Thrombocytopenia (all grades) occurred in 11.5% of patients treated with Xofigo and 5.6% of patients receiving placebo. Grade 3 and 4 thrombocytopenia was observed in 6.3% of patients treated with Xofigo and in 2% of patients receiving placebo (see section 4.4). Overall, the frequency of grade 3 and 4 thrombocytopenia was lower in patients that did not previously receive docetaxel (2.8% in patients treated with Xofigo versus 0.8% in patients receiving placebo) compared to patients that previously received docetaxel (8.9% in patients treated with Xofigo versus 2.9% in patients receiving placebo). In EOD4 (“superscan”) patients, thrombocytopenia (all grades) was reported in 19.6% of patients treated with Xofigo and in 6.7% of patients receiving placebo. Grade 3 and 4 thrombocytopenia was observed in 5.9% of patients treated with Xofigo and in 6.7% of patients receiving placebo (see section 4.4).

Neutropenia (all grades) was reported in 5% of patients treated with Xofigo and in 1% of patients receiving placebo. Grade 3 and 4 neutropenia was observed in 2.2% of patients treated with Xofigo and in 0.7% of patients receiving placebo. Overall, the frequency of grade 3 and 4 neutropenia was lower in patients that did not previously receive docetaxel (0.8% in patients treated with Xofigo versus 0.8% in patients receiving placebo) compared to patients that previously received docetaxel (3.2% in patients treated with Xofigo versus 0.6% in patients receiving placebo).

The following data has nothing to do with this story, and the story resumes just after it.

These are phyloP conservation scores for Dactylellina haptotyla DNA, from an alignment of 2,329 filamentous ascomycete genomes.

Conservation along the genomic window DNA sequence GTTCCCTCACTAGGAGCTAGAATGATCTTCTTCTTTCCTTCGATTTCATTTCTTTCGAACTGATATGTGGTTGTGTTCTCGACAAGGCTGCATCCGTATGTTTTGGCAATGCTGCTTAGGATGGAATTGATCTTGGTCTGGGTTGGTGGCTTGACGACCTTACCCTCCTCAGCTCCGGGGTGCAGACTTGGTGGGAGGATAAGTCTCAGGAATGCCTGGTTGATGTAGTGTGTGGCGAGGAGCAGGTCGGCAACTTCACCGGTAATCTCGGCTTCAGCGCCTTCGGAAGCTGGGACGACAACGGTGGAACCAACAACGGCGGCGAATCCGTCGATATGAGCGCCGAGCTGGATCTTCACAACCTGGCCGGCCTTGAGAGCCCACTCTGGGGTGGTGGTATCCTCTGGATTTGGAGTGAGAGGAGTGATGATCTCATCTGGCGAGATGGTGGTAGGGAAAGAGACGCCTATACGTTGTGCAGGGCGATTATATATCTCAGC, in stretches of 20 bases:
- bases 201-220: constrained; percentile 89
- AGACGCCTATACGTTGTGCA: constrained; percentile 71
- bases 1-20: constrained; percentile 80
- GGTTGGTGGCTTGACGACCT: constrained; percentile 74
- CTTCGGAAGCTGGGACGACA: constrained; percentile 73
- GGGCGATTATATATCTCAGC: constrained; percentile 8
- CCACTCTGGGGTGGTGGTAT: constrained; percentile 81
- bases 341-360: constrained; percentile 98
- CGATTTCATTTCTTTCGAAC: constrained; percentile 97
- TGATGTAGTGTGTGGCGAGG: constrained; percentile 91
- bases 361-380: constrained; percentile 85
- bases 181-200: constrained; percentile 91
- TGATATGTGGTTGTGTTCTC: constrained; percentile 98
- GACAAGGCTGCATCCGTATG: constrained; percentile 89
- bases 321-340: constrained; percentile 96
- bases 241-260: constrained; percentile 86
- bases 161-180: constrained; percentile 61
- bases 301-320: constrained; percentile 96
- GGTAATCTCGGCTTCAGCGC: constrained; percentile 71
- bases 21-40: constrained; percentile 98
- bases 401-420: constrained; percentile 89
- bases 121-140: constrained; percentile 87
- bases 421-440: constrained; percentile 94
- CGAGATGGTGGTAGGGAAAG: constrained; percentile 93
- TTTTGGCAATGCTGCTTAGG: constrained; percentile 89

In a phase I study, neutrophil and platelet count nadirs occurred at 2 to 3 weeks after intravenous administration of a single dose of Xofigo.

Injection site reactions

Grade 1 and 2 injection site reactions, such as erythema, pain and swelling, were reported in 1.2% of patients treated with Xofigo and in 0% of patients receiving placebo.

Secondary malignant neoplasms

Xofigo contributes to a patient's overall long-term cumulative radiation exposure. Long-term cumulative radiation exposure may be associated with an increased risk of cancer and hereditary defects. In particular, the risk for osteosarcoma, myelodysplastic syndrome and leukaemias may be increased.

No cases of Xofigo-induced cancer have been reported in clinical trials in follow-up of up to three years.

Reporting of suspected adverse reactions

Reporting suspected adverse reactions after authorisation of the medicinal product is important. It allows continued monitoring of the benefit/risk balance of the medicinal product. Healthcare professionals are asked to report any suspected adverse reactions via https://yellowcard.mhra.gov.uk or search for MHRA Yellow Card in the Google Play or Apple App Store.

4.9 Overdose

There have been no reports of inadvertent overdosing of Xofigo during clinical studies.

There is no specific antidote. In the event of an inadvertent overdose, general supportive measures, including monitoring for potential haematological and gastrointestinal toxicity should be undertaken.

Single Xofigo doses containing an activity of up to 276 kBq per kg body weight were evaluated in a phase I clinical trial and no dose-limiting toxicities were observed.

5. Pharmacological properties
5.1 Pharmacodynamic properties

Pharmacotherapeutic group: Therapeutic radiopharmaceuticals, other therapeutic radiopharmaceuticals, various therapeutic radiopharmaceuticals, ATC code: V10XX03